Sunday, November 26, 2006

Social Networking Site

My brother-in-law has set up a new social networking site:


Worth checking out.

Sunday, November 12, 2006

Do it Yourself

The most recent post calls to mind an observation: Of all the things that I've tried doing for myself, making bread, making yogurt, and growing tomatoes are unquestionably the three top things that fall into the category "doing it yourself is orders of magnitude better than buying it from someone else." Making your own bread, as per the last post, is really quite easy, and it is incomparably better than anything in a grocery store. Making your own yogurt is also quite easy. Homemade yogurt takes a little getting used to -- it's not as thick as store-bought yogurt, and it's got more of a tangy "bite" to it -- but once you get used to the real stuff, store-bought yogurt just seems like sickeningly sweet pudding.

As for tomatoes -- I've had a garden for two years now, and I've tried growing tomatoes, strawberries, yellow squash, zucchini, okra, corn, green beans, carrots, and cilantro. At least in my yard, using the seeds/plants that I used, the corn and strawberries were worse than store-bought. Everything else tasted about the same, except that it was probably more work to get it. But with tomatoes -- ah, what a difference. If you get some really good tomato plants, you're in for a treat. Store-bought tomatoes are almost always picked green, shipped in from somewhere (probably hundreds or thousands of miles away), and ripened by application of ethylene gas (which naturally occurs in tomatoes anyway, by the way). A fresh tomato picked straight from the vine is, in my experience, far juicier and more flavorful than the typical store-bought tomato. Slice up a few fresh tomatoes, sprinkle on a bit of unprocessed sea salt and balsamic vinegar, and there's nothing like it.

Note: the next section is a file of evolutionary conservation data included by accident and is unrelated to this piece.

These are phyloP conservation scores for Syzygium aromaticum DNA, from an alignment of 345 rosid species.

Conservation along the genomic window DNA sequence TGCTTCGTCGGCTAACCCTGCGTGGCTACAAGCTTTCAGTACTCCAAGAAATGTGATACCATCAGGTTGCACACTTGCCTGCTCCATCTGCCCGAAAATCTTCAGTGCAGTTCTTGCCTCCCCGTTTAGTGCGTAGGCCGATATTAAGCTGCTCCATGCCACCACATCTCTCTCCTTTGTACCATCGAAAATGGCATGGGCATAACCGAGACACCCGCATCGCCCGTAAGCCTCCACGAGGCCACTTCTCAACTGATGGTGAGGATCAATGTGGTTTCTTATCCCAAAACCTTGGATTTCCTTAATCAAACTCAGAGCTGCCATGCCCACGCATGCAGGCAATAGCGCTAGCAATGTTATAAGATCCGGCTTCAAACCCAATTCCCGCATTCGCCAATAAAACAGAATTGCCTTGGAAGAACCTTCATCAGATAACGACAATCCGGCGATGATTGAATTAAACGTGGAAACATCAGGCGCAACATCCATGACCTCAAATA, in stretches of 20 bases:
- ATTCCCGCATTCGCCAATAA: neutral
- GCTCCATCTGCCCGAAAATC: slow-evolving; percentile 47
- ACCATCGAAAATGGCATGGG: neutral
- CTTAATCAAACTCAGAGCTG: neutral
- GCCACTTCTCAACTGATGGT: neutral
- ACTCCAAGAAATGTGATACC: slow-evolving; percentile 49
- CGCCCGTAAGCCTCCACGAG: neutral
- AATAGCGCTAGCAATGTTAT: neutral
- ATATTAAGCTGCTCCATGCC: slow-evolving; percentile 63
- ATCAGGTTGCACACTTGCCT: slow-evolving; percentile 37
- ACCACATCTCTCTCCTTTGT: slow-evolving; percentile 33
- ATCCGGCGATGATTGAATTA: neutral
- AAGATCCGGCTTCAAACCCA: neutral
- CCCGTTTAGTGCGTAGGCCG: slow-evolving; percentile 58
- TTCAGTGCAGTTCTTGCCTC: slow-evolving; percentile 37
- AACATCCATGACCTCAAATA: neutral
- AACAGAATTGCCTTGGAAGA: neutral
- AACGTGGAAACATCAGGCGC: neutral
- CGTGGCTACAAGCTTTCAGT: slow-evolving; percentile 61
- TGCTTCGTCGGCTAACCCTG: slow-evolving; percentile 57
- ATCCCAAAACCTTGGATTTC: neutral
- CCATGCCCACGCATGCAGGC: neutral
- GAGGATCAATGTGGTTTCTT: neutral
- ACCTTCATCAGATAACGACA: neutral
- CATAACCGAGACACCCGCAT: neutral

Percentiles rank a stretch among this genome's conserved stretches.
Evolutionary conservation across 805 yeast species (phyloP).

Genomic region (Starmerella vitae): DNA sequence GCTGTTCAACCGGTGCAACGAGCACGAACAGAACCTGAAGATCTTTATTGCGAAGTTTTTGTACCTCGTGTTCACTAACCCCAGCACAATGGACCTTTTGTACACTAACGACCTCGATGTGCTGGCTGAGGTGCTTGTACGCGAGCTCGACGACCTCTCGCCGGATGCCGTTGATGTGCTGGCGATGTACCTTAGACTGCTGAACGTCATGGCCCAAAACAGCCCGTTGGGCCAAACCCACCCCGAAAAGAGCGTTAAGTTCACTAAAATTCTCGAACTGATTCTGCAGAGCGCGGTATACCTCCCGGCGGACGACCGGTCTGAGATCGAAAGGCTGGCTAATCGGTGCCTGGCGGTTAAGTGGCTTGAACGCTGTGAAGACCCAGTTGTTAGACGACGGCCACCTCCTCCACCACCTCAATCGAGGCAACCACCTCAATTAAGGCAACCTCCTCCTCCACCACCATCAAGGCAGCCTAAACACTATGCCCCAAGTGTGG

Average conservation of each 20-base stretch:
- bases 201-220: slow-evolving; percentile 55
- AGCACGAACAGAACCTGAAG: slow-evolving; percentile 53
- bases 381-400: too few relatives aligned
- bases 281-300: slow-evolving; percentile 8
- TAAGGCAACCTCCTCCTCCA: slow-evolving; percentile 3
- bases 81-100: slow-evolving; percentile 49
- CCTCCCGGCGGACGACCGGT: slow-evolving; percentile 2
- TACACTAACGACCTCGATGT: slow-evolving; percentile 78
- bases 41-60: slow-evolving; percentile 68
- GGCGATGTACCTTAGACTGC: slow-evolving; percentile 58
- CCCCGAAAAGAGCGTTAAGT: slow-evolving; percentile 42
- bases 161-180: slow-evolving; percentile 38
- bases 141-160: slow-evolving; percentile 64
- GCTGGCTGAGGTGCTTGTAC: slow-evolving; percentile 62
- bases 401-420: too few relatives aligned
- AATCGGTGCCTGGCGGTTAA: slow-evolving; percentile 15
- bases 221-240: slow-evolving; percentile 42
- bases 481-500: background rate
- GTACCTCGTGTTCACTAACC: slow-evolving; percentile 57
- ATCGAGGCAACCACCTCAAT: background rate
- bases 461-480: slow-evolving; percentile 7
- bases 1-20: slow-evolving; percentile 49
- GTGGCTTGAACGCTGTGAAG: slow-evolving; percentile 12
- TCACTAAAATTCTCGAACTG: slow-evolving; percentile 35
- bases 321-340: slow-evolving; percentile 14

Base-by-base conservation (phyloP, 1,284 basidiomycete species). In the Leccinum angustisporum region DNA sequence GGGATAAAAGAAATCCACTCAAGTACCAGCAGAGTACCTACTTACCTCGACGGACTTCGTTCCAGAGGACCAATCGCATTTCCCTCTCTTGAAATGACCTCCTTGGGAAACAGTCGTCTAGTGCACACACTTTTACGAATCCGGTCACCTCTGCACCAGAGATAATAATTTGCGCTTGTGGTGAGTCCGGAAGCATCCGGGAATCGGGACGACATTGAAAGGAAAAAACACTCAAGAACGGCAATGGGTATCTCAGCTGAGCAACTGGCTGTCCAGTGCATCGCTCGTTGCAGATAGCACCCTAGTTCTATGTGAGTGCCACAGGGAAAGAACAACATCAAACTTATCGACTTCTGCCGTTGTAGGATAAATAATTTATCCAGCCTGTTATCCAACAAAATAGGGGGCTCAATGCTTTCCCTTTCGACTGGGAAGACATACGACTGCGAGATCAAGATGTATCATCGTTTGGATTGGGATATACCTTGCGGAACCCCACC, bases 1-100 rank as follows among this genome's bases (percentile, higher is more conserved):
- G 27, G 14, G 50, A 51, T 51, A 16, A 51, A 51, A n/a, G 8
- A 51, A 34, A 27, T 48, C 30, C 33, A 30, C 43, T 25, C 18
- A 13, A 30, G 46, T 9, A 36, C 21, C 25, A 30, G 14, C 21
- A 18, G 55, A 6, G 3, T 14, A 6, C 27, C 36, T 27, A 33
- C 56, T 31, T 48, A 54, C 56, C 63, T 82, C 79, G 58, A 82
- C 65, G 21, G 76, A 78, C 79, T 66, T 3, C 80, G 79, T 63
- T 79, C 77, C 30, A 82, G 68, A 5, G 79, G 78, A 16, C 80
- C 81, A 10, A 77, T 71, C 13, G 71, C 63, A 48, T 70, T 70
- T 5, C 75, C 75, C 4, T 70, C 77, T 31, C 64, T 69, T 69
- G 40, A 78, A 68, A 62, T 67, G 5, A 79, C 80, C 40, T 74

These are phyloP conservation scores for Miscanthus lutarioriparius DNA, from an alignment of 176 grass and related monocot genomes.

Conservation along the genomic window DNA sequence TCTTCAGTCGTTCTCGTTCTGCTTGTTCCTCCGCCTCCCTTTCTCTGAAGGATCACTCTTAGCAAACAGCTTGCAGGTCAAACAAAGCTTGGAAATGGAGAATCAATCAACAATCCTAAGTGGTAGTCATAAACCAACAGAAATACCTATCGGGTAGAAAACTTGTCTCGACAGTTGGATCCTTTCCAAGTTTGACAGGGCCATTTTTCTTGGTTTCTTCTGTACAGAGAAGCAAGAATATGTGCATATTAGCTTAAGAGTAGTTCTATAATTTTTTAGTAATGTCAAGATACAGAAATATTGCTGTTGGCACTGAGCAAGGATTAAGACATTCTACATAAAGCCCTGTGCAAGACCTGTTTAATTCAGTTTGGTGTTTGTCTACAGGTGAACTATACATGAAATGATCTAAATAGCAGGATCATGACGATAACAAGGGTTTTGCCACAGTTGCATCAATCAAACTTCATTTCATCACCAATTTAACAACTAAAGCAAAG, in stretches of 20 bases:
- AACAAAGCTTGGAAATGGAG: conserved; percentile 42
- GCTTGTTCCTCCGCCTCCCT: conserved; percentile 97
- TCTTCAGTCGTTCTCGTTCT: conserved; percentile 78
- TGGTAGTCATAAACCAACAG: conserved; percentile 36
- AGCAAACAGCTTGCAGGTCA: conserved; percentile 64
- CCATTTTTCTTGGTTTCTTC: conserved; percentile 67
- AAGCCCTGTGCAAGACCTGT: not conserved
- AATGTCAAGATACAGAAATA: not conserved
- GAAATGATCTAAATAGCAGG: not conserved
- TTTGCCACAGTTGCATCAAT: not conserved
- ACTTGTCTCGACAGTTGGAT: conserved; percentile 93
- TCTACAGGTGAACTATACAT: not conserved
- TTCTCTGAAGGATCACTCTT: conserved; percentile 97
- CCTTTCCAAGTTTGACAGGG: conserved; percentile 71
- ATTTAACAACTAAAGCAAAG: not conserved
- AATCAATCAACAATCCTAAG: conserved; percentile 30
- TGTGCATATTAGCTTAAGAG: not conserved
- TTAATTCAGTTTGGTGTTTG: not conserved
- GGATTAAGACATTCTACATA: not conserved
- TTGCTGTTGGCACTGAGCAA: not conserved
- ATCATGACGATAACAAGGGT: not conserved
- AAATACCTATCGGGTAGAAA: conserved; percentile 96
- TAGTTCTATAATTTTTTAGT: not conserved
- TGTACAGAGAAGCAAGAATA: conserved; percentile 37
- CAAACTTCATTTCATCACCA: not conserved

Bread Recipe

I've been baking bread a good bit lately, and I was pleased to find that this very simple and easy recipe (via Will Baude) works wonderfully. The distinctive features: Mix up the flour, a tiny bit of yeast, water, and salt the day before you want to have fresh bread. Then let it rise for 18 hours or so. No kneading. After a second rise, cook it in a covered pot of some sort.

I doubled the recipe so as to make two loaves. I only had one covered cast iron pot, which is maybe half the size that the recipe calls for:

Cooking the loaf in that enclosed environment is what allows the water in the loaf to create steam, which is essential for a nice crust.

I cooked the other loaf on a baking stone:

I read somewhere about the suggestion to put a brick at the top of the oven to reflect heat downwards, but I can't tell that it made any difference.

Here are the two loaves:

The loaf cooked in the cast-iron pot is at the bottom of the first picture, and the left of the second picture. That loaf turned out to have a much more interesting look, a better crust, and a lighter crumb. Absolutely delicious.

UPDATE: A lot of food bloggers have also been having very good results: see here, here, and here for just a few examples.

I should add that I used a half-and-half mixture of King Arthur unbleached bread flour and Bob's Red Mill stone-ground whole wheat flour, with three tablespoons of wheat germ mixed in.

Finally, I had just bought several books about artisanal breadmaking. I had tried various techniques, such as one recipe that required you to add in the flour a handful at a time while beating the dough with a wooden spoon for 50 strokes after each handful (results: good, but a lot of work). And now it turns out that the New York Times was about to print an even better and easier technique for free?

Friday, November 10, 2006

The Country Has Spoken?

I just heard Harry Reid on NPR saying (I repeat from memory): "The country has spoken loud and clear."